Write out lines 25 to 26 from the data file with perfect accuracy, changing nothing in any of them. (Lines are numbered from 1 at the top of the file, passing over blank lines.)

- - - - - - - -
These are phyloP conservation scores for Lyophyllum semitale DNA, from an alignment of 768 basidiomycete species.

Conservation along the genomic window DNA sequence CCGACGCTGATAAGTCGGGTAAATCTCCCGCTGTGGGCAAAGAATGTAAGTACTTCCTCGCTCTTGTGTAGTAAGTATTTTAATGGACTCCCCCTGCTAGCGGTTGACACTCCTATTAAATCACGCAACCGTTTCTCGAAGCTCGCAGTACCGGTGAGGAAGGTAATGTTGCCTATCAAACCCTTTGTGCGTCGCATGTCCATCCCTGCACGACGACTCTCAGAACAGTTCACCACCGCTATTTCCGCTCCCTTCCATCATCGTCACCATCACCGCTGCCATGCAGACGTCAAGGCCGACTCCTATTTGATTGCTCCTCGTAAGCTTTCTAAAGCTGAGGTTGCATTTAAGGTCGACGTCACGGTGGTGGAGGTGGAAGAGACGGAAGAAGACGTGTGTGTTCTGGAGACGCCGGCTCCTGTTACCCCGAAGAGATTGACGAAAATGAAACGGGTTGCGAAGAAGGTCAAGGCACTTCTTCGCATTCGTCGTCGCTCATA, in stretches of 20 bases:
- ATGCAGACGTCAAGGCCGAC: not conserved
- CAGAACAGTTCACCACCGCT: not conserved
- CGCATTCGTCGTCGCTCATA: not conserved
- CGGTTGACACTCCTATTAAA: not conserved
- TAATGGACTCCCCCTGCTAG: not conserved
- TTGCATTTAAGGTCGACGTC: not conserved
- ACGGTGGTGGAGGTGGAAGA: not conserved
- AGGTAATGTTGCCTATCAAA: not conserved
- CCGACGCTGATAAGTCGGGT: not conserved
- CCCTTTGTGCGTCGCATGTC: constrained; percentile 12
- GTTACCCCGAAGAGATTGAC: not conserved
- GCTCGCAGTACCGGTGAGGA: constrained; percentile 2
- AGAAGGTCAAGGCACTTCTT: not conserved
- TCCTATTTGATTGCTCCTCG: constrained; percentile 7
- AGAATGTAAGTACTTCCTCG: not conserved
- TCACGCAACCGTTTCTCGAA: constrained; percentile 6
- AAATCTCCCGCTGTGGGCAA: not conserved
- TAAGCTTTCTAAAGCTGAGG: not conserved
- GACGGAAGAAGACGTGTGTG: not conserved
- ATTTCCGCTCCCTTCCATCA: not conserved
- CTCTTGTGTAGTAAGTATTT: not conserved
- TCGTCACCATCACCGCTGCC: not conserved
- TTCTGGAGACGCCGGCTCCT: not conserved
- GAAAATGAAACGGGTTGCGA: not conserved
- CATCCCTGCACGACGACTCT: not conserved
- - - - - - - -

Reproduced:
- TTCTGGAGACGCCGGCTCCT: not conserved
- GAAAATGAAACGGGTTGCGA: not conserved